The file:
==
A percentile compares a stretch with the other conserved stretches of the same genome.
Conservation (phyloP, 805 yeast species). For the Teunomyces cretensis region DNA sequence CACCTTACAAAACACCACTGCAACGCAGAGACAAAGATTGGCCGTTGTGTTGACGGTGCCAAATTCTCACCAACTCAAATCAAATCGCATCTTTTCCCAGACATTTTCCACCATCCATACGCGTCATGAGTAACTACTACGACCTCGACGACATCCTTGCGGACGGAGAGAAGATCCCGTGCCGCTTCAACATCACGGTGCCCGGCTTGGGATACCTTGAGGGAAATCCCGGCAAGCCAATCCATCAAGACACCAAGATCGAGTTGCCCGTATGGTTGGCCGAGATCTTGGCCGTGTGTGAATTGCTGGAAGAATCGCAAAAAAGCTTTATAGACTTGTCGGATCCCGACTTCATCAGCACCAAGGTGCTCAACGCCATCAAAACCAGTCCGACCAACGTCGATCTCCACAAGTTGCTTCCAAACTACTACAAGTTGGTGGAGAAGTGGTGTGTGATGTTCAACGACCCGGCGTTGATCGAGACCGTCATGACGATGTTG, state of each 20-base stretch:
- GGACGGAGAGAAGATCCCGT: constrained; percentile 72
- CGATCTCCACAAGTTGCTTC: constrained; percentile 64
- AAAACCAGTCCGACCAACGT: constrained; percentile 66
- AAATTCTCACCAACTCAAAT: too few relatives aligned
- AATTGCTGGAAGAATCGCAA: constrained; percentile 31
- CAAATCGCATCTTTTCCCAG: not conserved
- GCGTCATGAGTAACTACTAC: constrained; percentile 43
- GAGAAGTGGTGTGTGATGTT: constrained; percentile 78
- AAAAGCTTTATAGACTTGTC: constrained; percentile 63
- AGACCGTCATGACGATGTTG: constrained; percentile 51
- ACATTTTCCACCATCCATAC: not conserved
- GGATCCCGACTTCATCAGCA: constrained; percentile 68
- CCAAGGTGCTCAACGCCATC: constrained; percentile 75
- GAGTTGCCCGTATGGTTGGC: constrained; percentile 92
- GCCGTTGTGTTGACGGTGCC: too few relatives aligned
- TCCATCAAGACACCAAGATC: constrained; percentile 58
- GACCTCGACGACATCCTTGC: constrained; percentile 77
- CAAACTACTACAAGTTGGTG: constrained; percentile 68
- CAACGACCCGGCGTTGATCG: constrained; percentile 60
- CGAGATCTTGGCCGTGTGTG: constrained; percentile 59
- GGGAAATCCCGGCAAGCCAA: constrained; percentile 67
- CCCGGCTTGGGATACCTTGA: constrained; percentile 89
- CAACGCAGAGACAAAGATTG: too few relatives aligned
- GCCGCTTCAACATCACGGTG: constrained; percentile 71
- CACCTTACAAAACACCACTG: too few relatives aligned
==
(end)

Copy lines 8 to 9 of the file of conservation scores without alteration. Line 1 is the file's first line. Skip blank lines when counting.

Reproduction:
- CAAATCGCATCTTTTCCCAG: not conserved
- GCGTCATGAGTAACTACTAC: constrained; percentile 43